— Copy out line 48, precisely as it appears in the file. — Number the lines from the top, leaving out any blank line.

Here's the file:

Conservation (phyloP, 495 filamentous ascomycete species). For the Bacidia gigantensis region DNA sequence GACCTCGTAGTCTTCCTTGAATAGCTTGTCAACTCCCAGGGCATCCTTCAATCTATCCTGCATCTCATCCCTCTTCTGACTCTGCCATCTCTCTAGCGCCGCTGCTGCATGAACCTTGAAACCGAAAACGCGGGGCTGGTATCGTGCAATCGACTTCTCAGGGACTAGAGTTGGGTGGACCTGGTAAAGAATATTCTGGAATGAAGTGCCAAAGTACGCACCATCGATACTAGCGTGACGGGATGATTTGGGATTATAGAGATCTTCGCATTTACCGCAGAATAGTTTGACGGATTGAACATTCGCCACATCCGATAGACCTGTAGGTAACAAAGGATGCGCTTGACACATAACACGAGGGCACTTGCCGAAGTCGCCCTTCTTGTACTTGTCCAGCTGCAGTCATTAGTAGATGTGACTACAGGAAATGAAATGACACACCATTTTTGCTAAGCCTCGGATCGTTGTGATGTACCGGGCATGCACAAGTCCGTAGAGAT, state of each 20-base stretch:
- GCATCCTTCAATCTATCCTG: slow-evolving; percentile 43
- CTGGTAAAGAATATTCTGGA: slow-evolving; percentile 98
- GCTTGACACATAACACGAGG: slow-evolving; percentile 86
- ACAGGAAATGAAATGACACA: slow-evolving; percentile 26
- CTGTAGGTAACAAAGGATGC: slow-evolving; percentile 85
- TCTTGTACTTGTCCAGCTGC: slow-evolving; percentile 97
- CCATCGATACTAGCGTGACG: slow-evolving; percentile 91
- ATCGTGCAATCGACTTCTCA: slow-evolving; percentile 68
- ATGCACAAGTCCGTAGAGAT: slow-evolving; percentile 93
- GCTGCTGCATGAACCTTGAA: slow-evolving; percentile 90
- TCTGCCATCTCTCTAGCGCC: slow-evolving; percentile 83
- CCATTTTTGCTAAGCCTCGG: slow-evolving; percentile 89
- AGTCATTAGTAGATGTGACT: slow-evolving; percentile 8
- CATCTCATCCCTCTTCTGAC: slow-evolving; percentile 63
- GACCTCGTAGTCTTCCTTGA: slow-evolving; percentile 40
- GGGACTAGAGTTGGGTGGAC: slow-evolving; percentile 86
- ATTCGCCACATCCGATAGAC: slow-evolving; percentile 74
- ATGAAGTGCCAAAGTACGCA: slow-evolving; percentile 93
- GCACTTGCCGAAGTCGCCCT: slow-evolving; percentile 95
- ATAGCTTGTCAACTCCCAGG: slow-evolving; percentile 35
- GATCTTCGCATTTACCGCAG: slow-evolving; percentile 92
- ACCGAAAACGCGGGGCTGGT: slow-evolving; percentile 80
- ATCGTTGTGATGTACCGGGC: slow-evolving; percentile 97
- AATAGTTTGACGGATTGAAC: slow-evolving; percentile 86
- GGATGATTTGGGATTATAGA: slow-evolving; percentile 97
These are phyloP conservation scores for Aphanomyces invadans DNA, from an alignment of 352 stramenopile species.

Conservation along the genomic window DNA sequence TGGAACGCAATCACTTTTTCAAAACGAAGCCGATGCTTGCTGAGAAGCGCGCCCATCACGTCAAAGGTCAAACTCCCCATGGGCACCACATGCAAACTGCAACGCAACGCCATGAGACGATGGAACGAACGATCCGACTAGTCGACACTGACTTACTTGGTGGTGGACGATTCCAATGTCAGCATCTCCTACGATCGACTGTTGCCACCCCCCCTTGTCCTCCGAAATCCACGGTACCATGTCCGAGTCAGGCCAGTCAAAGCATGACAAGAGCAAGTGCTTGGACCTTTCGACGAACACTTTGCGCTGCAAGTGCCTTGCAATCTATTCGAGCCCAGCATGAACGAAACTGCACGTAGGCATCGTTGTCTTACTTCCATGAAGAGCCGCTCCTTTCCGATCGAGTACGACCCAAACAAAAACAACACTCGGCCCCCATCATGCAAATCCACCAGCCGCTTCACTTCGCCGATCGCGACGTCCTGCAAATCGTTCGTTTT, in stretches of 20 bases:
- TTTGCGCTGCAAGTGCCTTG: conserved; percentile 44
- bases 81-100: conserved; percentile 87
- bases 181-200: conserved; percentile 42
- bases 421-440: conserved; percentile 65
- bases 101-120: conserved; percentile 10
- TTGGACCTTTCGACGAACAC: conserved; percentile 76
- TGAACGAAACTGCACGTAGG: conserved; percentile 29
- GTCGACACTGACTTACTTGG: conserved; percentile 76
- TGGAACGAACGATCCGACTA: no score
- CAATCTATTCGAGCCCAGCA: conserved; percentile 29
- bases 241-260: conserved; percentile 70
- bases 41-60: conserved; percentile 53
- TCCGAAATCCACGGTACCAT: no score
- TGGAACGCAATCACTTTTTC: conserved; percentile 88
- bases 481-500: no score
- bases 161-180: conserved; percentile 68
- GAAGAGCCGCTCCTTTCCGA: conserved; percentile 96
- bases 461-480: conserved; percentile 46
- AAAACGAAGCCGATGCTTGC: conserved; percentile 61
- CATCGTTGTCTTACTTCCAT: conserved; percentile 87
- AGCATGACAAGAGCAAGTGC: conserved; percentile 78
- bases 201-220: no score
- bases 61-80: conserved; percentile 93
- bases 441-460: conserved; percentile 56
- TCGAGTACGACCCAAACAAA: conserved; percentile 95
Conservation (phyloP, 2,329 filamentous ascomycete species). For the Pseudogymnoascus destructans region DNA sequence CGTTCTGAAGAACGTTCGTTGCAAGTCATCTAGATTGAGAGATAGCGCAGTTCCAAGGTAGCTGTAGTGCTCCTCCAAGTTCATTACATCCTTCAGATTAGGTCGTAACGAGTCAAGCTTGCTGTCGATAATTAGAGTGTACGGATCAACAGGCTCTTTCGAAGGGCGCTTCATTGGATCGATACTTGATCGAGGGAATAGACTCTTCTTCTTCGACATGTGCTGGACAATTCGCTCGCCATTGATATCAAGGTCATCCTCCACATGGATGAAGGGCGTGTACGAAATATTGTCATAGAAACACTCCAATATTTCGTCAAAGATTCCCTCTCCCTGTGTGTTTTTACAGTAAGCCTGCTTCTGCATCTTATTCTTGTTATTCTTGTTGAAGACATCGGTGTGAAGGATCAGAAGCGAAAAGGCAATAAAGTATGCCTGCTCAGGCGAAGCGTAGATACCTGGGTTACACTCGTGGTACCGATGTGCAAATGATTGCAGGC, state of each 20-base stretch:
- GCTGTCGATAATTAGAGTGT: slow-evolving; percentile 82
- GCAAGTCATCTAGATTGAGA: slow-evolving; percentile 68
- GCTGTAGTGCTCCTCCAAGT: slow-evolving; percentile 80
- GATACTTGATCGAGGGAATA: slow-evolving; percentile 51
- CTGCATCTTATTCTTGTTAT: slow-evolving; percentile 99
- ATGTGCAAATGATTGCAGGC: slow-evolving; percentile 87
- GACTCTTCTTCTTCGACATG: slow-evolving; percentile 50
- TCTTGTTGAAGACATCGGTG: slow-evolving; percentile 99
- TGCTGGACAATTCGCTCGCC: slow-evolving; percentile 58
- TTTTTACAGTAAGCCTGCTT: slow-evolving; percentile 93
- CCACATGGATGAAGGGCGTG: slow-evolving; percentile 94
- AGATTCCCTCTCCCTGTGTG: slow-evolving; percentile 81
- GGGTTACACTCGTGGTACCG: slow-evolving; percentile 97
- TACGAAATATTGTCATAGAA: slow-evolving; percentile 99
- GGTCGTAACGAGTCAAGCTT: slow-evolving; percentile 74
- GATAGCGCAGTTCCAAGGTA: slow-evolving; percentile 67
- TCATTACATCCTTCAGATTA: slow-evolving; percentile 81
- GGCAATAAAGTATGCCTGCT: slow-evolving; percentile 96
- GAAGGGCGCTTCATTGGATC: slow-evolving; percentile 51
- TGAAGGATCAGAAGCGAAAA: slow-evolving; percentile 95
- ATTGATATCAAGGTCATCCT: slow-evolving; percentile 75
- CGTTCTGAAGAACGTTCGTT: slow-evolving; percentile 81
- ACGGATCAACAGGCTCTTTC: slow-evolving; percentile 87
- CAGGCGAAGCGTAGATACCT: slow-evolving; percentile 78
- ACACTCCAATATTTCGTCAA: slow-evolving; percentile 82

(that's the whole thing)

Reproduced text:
- CATCGTTGTCTTACTTCCAT: conserved; percentile 87